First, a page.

What is the Nel Noddings message?

Something we haven’t said much about is having fun in our schools, enjoying our students, enjoying each other, sharing things that have given us delight. I remember once, in one of my math classes, reading a science fiction story to the kids and afterward—and this was many years ago—afterward someone asked if it would be on the test and I said no.  Another kid asked, so why did you do it then? This was way back, and I stumbled all over myself trying to explain why. I said, you’ve been working awfully hard in this class and this is a terrific story, and it has math in it, all of which was true. And I finally managed to choke out, “and I really like you guys.” I could hardly say it. Today I would have no trouble at all, but I think some of our young teachers are going through that now; they don’t realize that establishing relationships of care and trust is absolutely essential. When I talk to teachers they always ask how they can do this on top of everything else. And my response is always, “Look, it isn’t on top of everything else, it is underneath everything else.” Maybe that is a good note to end up on.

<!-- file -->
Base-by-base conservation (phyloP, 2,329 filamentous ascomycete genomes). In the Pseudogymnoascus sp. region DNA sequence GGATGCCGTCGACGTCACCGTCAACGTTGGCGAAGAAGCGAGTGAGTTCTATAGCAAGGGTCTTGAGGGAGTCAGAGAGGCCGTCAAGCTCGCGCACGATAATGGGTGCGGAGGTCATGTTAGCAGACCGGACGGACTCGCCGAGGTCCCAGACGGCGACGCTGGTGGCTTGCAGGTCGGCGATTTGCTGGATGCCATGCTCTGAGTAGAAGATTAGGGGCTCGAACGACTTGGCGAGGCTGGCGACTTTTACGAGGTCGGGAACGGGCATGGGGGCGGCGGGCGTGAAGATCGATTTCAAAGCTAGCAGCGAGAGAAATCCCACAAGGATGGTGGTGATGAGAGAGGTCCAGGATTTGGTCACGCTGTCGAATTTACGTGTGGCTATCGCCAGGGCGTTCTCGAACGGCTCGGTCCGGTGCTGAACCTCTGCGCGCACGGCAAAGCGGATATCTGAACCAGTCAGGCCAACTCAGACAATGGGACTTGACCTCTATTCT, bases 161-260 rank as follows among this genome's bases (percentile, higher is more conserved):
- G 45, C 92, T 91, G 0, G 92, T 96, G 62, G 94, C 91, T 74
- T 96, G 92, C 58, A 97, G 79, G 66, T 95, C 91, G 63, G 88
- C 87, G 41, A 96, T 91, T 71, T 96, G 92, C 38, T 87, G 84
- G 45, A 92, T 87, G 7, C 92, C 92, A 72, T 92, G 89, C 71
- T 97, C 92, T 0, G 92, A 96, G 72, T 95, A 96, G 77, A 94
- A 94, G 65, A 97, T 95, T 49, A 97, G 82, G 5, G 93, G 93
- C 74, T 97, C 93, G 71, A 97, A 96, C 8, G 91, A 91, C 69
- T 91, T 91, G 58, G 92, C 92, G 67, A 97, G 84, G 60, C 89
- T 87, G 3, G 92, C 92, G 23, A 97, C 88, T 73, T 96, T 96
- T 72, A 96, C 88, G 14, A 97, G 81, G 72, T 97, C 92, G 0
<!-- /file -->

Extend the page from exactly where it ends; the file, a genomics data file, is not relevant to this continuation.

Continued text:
I think so. That’s beautiful.

Underneath everything else.

Read Part One: "Confronting the Psychological Costs of War."